The rate of new business startups fell in 2010 to the lowest point on record, according to an analysis of U.S. Census Bureau data.
Figures released Wednesday indicated that new companies as a percentage of all businesses dropped below 8 percent in 2010, the latest year for which numbers are available.
The rate has been falling since peaking at 13 percent in the 1980s, but the slower rate of new startups accelerated during the recession, said Robert E. Litan, vice president of research at the Kauffman Foundation, which partially funds the gathering of business data.
Litan said the decline in new business formation as a percentage of total firms has consequences for the economy. Without the jobs created by startups, the recession would have been even deeper, he said.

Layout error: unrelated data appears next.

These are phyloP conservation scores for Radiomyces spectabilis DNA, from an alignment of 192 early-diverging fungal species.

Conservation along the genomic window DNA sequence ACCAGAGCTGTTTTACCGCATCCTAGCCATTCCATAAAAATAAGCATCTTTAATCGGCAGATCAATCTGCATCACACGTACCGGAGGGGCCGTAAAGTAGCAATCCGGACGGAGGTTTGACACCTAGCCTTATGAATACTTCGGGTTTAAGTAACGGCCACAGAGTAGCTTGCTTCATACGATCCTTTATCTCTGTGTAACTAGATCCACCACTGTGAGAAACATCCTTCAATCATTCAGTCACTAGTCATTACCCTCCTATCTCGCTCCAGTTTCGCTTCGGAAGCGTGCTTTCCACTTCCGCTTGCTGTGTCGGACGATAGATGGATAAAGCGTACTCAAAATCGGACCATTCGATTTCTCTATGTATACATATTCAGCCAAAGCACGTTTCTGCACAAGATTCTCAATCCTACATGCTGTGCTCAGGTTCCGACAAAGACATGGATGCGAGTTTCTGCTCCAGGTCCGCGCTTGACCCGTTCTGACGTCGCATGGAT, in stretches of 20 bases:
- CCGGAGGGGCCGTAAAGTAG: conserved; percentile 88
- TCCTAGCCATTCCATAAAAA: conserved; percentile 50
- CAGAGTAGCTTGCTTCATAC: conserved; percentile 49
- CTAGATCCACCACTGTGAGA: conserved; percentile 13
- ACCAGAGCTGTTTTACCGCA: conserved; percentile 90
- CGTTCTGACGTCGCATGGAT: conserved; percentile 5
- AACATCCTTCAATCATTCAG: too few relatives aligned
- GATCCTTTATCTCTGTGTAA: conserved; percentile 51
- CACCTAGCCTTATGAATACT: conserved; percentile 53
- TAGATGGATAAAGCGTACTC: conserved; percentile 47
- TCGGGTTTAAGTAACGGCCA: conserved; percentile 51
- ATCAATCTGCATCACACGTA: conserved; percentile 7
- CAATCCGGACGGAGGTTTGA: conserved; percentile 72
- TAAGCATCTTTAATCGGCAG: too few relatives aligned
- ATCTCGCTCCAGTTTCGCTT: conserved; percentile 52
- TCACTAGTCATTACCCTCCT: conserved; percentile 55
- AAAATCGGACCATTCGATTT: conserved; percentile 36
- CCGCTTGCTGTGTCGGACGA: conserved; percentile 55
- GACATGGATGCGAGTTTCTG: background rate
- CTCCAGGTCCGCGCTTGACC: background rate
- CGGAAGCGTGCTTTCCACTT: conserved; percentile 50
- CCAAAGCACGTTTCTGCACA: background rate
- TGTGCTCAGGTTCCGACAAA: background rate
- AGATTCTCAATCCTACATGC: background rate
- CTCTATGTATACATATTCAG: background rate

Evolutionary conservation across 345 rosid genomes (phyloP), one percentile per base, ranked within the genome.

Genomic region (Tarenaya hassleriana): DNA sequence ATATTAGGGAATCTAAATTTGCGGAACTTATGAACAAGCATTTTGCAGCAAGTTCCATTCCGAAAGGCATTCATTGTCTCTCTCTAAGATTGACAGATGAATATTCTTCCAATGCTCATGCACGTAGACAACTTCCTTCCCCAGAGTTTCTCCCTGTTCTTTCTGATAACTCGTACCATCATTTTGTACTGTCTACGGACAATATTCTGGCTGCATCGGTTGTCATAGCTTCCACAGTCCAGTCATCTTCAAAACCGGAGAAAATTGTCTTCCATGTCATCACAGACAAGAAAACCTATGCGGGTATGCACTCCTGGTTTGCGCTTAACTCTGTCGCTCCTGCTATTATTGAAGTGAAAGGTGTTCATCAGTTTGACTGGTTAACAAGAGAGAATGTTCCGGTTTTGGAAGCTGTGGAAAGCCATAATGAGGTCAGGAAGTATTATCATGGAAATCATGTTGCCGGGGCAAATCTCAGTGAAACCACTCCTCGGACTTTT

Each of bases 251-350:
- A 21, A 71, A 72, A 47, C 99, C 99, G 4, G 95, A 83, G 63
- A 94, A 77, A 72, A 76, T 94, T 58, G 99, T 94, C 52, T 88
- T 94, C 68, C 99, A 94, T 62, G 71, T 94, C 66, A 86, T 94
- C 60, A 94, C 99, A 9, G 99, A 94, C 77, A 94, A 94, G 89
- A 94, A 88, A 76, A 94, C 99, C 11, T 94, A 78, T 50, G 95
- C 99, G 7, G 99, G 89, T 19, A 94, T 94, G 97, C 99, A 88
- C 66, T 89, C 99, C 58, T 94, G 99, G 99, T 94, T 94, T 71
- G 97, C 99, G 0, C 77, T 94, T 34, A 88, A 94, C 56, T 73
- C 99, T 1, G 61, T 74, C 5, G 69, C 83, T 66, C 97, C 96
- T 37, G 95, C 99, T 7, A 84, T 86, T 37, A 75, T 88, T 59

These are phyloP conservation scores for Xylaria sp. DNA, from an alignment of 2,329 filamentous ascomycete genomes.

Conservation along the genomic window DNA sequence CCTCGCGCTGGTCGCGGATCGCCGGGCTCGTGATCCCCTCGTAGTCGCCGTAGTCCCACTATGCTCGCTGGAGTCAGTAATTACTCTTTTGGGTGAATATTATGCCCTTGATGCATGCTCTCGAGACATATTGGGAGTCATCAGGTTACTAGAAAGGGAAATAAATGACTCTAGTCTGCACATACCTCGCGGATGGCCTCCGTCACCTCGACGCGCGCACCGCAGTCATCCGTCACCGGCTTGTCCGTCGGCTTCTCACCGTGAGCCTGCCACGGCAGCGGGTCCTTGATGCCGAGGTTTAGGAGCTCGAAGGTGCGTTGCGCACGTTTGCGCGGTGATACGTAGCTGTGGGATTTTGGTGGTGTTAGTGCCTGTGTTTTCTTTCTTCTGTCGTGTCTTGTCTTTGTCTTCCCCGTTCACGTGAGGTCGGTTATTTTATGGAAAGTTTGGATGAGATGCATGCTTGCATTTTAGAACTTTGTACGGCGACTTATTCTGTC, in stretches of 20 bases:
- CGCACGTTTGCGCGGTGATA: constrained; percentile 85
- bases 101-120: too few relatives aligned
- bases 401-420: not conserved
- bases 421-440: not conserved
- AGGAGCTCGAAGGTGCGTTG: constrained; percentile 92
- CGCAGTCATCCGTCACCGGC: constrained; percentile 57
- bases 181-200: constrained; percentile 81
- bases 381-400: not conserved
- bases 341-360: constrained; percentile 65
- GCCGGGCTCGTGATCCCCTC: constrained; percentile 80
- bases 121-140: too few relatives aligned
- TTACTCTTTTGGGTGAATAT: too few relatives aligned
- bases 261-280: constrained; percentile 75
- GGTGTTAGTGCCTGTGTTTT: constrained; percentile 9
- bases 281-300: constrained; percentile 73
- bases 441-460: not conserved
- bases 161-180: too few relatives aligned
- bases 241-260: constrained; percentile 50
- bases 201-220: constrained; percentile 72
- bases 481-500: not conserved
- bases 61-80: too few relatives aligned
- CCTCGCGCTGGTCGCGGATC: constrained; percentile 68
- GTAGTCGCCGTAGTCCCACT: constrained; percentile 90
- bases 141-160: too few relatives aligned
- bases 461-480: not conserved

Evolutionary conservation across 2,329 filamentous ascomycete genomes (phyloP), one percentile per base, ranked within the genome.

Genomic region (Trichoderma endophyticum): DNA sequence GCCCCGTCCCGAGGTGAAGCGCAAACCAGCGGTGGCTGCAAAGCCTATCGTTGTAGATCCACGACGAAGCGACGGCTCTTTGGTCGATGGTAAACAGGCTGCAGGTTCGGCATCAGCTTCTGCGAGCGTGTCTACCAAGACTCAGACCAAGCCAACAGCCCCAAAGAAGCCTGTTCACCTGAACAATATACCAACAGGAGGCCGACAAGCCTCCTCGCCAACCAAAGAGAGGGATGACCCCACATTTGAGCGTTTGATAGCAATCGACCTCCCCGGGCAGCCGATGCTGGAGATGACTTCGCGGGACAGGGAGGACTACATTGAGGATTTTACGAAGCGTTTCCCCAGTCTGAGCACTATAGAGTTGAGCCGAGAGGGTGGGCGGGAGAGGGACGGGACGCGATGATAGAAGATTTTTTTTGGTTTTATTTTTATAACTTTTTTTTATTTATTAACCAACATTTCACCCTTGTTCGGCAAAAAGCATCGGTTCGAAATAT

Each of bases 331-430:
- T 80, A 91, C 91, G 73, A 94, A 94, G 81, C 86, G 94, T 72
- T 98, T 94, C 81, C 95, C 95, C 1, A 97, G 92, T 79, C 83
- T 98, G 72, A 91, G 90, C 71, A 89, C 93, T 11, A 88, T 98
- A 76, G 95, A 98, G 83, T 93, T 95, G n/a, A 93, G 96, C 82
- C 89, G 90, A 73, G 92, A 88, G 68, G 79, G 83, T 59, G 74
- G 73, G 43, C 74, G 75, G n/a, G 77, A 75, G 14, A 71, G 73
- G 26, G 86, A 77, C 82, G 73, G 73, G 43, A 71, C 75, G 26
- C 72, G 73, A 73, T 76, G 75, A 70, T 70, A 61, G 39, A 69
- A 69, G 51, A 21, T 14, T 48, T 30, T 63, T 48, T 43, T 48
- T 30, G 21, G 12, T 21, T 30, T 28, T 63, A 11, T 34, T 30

A new study of Census Bureau data found that in 2010, 394,000 startup businesses created 2.3 million jobs at a time when the private sector lost 1.8 million jobs overall.
The report, by two Census Bureau researchers and an economics professor at the University of Maryland, found that young firms — those five years or younger — now account for less than 35 percent of all businesses, down from nearly 50 percent in the early 1980s. And while they created more than 40 percent of new jobs in the 1980s, that has fallen to about 30 percent, they said.
The average size of new business was largely unchanged at fewer than 10 workers, the researchers found.
The decline was in the rate of startups as a percentage of all businesses was seen in all states, although it was deeper in some. The report did not analyze the causes of the differences among state rates but suggested that the declines were greater in states that had seen the most new-business creation in the 1980s — mostly in the West, Southwest and South, which were hit hardest by the recession.